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Saving Money by Expanding Drug Treatment
Thinking About Corrections


As states look to balance burgeoning costs with public safety needs, the Urban Institute has released a timely report on the cost-benefits of expanding the availability of drug treatment among arrestees.  In To Treat or Not to Treat: Evidence on the Prospects of Expanding Treatment to Drug-Involved Offenders, the authors find that strict eligibility rules are limiting access to treatment, and they simulate several policy changes to provide guidance to policymakers on the cost-benefits of treatment expansion.  In their striking findings, "every policy change simulated in this study yields a cost-effective expansion of drug treatment. ... In particular, removing all eligibility restrictions and allowing access to treatment for all 1.47 million at risk arrestees would be most cost effective--producing more than $46 billion in benefits at a cost of $13.7 billion."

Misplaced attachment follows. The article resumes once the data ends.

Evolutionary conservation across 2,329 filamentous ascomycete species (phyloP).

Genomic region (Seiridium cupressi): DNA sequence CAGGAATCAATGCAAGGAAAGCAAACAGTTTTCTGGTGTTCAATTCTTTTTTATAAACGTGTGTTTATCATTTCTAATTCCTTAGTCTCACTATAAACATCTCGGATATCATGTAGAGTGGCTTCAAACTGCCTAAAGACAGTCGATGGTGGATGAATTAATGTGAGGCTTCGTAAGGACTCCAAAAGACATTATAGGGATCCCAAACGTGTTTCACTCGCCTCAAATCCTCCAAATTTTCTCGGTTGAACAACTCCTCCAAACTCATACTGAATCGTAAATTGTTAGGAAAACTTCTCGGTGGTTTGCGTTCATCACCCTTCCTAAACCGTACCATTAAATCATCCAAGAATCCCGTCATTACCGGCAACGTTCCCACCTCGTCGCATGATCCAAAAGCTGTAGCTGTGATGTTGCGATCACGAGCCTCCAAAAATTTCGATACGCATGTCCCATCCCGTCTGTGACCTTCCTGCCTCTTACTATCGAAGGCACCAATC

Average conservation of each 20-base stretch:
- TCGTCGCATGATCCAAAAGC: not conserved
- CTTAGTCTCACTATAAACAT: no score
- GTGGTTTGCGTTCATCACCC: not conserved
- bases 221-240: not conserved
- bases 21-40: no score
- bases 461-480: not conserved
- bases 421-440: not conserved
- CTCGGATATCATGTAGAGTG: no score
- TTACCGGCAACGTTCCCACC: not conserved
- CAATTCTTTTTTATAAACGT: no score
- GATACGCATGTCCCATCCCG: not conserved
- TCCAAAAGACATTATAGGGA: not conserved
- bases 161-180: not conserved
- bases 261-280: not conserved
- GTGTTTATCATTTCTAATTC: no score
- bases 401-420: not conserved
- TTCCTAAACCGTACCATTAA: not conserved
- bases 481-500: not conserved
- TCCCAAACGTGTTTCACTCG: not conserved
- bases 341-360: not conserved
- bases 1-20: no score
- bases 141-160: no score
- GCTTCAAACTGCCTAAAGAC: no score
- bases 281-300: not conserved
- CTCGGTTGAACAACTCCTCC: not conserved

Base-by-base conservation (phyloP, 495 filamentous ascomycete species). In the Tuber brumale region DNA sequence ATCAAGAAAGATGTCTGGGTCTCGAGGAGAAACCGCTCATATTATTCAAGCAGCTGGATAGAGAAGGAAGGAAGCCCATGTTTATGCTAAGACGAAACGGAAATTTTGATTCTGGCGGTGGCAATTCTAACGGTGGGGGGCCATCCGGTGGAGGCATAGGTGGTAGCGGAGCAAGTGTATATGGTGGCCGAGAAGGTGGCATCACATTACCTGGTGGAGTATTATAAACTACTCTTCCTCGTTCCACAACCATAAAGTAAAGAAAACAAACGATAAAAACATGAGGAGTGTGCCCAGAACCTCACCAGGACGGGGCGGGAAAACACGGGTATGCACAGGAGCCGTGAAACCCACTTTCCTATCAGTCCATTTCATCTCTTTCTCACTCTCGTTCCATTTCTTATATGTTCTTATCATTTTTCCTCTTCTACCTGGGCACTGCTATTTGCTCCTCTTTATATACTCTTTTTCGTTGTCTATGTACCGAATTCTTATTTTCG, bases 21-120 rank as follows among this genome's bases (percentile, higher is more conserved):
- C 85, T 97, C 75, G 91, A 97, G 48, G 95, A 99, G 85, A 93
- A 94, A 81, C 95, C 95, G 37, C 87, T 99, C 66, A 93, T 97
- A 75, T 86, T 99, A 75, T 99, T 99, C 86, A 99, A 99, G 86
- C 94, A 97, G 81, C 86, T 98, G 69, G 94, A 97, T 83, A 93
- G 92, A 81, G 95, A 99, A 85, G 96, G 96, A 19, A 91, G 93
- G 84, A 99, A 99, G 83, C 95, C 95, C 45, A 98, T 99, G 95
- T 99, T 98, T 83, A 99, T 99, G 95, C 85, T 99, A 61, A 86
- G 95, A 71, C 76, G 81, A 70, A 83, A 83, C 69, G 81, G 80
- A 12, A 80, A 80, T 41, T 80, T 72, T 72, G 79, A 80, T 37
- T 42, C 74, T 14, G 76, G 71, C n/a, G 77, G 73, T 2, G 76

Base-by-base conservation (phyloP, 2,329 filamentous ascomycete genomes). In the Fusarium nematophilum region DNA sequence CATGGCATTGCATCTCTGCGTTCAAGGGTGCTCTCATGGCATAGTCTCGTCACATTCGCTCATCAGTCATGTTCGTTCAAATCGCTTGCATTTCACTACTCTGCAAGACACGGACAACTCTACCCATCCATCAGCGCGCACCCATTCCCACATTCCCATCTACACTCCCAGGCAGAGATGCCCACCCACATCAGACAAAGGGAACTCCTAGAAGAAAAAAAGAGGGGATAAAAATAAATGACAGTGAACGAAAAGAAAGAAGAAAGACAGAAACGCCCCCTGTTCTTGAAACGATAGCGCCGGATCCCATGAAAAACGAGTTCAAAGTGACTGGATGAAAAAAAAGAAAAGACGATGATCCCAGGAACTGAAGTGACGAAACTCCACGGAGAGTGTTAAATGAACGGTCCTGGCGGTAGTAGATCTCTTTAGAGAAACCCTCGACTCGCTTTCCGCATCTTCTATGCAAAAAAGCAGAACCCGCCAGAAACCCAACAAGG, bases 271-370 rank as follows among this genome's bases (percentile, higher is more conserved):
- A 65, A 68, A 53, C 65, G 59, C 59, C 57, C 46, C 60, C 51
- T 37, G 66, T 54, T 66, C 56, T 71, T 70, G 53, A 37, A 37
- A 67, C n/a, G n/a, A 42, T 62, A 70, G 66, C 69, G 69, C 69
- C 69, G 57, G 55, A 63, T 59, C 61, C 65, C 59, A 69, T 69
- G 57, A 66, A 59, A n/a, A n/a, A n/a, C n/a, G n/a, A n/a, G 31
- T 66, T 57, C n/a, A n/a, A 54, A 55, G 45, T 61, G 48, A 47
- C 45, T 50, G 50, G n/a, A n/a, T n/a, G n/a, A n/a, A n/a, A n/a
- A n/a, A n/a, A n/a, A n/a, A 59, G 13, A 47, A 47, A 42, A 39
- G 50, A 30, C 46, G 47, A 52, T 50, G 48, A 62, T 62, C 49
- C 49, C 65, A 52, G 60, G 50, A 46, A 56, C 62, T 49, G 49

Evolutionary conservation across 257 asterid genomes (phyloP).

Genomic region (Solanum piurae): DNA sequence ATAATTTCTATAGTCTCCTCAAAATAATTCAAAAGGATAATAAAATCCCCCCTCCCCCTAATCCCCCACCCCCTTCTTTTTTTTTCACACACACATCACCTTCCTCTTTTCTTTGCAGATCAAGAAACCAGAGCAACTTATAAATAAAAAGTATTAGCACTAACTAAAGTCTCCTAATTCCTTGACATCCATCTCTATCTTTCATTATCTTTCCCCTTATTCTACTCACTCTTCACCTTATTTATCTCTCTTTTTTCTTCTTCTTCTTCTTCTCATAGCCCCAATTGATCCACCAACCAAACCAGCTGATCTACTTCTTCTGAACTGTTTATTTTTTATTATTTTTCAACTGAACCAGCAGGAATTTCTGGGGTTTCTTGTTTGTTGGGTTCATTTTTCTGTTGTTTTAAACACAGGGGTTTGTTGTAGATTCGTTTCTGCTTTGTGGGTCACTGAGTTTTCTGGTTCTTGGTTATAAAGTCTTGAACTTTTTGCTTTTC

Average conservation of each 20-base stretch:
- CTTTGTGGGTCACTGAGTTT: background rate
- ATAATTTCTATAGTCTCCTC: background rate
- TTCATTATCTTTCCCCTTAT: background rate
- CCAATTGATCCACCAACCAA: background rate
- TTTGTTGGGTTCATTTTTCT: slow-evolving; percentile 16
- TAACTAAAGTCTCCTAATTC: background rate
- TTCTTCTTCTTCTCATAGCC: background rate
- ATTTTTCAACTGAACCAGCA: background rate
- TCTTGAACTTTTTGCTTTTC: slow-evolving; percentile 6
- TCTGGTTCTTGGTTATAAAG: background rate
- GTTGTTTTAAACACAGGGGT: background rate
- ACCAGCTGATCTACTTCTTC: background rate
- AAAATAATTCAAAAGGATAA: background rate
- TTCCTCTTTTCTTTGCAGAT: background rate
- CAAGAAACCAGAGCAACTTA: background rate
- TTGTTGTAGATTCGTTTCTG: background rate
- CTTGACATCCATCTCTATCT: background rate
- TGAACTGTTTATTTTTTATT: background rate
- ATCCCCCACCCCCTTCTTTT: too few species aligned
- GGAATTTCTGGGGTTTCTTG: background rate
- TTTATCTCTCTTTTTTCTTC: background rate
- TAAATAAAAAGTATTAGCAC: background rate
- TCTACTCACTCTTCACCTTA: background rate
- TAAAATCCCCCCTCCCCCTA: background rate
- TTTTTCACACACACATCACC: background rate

Posted Wed, Apr 9 2008 9:51 AM by Anonymous


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This blog is funded by a contract from the National Institute of Corrections, U.S. Department of Justice. Points of view or opinions stated in this document are those of the authors and do not necessarily represent the official position or policies of the U.S. Department of Justice.